The construction industry can often be a dangerous and competitive field, so it is vital that women have access to resources tailored to their needs. Companies and associations are taking steps to promote women in their organizations and educate young women about the opportunities available.

Women in construction: Learning resources

At a virtual event for Women & Students in the Building Sciences hosted by the International Institute of Building Enclosure Consultants, women in the building enclosure consulting field discussed challenges and opportunities they have faced throughout their careers in the trades industry.

The director of marketing and business development for Pretium Engineering Inc., Jennifer Hogan, explained that early on in her career she found it difficult to gain respect as a woman in construction. She believes that age is more of an obstacle than gender.

“Most of my success with that has just come from open and honest communication,” Hogan explained. “Having that communication and being willing to step up and speak up and assert yourself is important in that situation because that’s how you build that respect.”

The main thing that has helped her throughout her career is being assertive.

“Sometimes that means failing or not being successful. Sometimes that means asking a ton of questions, but really that’s what will help open up additional doors for you,” she added.

Tania Krysa, manager at MTE Consultants Inc., said she hasn’t faced any major challenges in her career in the construction industry, but recalled one incident when she was catcalled on a construction site.

“I didn’t make it a big deal. I just wanted it to go away,” she said. “When I got to the office the owner of the construction company called me and said, ‘Tania, I heard what happened on-site and I fired the guy.’ The owner said, ‘we have a zero-tolerance policy. If it’s not you that he called out to it could have been a resident, a client, anyone. This is just a person who does not treat other people with respect, not just women.’”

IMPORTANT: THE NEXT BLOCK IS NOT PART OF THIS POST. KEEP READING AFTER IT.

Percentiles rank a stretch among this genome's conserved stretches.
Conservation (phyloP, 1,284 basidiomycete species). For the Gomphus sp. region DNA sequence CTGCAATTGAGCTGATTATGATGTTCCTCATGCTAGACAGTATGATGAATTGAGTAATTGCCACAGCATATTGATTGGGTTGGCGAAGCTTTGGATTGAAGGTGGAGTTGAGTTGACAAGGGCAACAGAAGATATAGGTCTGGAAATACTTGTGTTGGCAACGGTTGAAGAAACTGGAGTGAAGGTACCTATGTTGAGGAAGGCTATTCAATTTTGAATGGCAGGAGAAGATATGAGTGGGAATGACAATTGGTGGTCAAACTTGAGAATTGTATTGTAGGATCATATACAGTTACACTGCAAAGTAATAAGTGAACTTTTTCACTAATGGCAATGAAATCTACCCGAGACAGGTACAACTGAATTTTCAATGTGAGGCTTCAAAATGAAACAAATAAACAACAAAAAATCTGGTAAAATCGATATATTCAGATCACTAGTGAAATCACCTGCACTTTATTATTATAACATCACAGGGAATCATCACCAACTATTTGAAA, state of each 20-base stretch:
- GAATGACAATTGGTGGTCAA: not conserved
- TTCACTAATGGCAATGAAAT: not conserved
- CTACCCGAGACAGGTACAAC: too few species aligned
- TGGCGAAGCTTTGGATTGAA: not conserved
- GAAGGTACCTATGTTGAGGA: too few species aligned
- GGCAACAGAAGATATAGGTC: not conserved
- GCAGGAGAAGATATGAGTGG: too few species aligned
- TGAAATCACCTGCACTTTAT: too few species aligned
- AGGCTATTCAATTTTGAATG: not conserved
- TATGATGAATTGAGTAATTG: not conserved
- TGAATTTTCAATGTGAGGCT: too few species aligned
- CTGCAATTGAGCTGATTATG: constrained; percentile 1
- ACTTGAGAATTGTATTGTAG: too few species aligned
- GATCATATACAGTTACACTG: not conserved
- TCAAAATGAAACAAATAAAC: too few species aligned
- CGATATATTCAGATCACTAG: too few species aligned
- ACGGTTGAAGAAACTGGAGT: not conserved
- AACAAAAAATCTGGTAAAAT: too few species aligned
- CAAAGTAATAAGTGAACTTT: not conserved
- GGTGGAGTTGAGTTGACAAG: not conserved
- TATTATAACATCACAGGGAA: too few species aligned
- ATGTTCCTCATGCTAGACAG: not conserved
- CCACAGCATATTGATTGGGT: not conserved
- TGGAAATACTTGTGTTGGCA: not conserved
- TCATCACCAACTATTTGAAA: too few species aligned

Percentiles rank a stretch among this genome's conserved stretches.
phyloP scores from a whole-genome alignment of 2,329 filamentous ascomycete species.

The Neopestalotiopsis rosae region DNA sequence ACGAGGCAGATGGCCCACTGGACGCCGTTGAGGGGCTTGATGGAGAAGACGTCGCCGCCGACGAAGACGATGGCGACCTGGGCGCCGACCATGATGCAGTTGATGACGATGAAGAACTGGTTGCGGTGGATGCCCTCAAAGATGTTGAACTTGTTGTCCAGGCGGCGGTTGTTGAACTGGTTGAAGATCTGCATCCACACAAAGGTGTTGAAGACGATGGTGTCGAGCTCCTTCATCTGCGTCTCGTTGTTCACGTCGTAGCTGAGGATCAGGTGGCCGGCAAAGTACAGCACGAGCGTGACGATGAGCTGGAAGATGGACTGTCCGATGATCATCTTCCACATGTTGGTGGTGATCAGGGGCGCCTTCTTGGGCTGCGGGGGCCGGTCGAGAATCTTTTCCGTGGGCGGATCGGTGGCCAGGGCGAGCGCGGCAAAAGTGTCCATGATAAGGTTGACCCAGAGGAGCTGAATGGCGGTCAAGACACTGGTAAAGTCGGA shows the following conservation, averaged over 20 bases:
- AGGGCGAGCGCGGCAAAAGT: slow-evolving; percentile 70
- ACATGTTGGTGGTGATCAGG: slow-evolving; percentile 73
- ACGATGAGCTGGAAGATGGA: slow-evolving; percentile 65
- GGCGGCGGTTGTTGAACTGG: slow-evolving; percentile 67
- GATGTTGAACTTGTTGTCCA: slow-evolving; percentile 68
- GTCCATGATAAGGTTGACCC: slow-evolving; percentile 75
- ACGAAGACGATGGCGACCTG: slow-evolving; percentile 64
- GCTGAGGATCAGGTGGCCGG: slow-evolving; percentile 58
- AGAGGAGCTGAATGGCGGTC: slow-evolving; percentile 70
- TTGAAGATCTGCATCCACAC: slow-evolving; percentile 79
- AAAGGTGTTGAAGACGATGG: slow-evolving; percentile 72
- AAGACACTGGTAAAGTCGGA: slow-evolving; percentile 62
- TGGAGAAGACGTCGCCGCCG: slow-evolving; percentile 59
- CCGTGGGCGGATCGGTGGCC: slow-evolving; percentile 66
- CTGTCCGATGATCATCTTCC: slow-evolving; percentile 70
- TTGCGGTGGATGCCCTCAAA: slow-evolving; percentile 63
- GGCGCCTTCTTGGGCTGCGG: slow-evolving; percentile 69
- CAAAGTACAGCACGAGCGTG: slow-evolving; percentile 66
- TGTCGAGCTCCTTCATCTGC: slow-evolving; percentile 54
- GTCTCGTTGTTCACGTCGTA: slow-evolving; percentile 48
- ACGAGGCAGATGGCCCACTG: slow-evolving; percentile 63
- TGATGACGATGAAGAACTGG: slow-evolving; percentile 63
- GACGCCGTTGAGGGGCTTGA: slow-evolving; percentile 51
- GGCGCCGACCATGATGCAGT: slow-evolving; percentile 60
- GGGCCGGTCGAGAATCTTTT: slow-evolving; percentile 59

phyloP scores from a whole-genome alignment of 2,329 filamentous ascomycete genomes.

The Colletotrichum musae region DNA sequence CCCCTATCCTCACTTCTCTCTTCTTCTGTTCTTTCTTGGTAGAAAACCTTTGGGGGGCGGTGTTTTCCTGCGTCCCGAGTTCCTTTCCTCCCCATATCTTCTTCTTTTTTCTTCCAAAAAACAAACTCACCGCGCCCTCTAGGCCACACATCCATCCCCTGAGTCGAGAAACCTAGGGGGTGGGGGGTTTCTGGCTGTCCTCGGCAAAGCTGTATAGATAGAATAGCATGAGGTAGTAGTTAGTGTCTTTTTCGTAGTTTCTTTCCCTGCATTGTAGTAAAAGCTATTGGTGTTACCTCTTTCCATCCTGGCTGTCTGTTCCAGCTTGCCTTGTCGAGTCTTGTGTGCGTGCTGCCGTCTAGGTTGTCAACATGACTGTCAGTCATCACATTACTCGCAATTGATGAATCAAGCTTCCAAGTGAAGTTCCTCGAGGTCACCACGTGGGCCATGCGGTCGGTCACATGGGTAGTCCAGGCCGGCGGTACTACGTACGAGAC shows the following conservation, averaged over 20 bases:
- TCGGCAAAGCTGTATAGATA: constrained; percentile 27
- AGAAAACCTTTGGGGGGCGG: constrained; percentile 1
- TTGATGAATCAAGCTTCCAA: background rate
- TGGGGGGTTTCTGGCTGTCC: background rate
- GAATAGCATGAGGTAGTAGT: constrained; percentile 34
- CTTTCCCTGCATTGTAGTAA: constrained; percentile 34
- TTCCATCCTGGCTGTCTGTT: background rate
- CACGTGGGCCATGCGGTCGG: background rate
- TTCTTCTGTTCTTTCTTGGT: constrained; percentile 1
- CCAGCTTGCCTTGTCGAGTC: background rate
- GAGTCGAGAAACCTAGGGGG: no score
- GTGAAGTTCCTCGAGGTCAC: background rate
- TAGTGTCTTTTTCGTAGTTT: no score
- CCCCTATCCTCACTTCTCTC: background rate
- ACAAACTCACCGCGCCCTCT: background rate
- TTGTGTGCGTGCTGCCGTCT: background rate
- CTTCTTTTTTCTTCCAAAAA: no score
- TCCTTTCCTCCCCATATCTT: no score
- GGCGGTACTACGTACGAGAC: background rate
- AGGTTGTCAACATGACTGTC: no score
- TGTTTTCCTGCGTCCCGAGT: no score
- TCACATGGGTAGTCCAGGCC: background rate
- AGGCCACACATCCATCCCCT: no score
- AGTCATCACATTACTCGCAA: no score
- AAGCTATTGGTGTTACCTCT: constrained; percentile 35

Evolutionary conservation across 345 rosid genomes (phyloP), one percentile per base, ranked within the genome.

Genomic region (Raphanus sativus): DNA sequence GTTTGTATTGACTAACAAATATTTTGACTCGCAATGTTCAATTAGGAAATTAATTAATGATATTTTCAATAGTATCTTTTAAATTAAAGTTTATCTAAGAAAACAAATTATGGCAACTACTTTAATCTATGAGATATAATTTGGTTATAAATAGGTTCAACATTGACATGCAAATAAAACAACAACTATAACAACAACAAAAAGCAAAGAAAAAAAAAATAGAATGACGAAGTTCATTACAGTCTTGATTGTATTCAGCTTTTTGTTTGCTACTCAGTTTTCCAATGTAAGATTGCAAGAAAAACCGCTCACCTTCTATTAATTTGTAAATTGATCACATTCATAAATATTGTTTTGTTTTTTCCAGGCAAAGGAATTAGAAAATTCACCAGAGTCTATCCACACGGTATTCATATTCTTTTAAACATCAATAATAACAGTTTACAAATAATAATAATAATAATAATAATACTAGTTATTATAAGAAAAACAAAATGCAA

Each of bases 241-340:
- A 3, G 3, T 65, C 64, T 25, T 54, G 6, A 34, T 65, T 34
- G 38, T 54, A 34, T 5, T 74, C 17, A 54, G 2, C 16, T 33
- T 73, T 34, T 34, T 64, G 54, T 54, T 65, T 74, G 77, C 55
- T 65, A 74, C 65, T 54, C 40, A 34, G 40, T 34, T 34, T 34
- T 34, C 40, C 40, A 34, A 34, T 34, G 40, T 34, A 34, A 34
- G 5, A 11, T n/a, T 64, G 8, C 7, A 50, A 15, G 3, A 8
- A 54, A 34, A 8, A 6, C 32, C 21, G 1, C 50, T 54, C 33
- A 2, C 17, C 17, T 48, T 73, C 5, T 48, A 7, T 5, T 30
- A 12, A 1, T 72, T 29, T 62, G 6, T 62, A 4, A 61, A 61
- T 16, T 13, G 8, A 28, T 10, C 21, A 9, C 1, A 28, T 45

Although the incident occurred almost 20 years ago, she still remembers his words.

“He said, ‘you need to advocate for yourself and don’t let these things happen to you and not speak up about it,’” Krysa recounted. “It allows that person to continue with that behavior towards you as well as just towards other people in general because they believe it’s accepted if you don’t say something,” she explained.

The women also spoke about the importance of networking and connecting with others, regardless of how difficult it may be.

“People really like to talk about the things that they know,” explained Stephanie Robinson, director of Eastern Canada Building Sciences for WSP Canada. “One of the tips that I use is that I come armed to those types of situations, whether it’s meeting new clients or colleagues, with a handful of safe questions that I know will get people talking. This will lead to common interests to create that natural dialogue and connection with someone.”

Krysa shared some advice given to her by a colleague on how to engage with others at events. 

“One of the things he said is when you start out pick the person standing alone in the corner because that is the person who doesn’t know how to start a conversation,” she said. “Just approach them. It doesn’t matter what you start talking to them about because they are going to want to be engaged and be out of that lonely situation.”

Another tip she shared was to prepare ahead of time.

“If you are being strategic and you are going to an event, try to think about who you want to talk to,” Krysa suggested. “Pick those two contacts who you know are going to be there and research them. What are their interests? What do they post on their LinkedIn?

“At first I thought, sounds a little creepy to me, but at the same time if they are posting on social media it is something they are comfortable putting out there and having people know about. They can be great conversation starters.”

She also emphasizes the importance of planning more than just golf or sports events for her clients and rather more personal ones.

“We shouldn’t just be assuming that a client is going to enjoy what we put in front of them,” she said. “We should actually get to know them, think about it, and start being creative. Get to know the people, not even for the business but because it’s fantastic to get to know people on that level. It just makes things a lot easier and the business side of things will come.”

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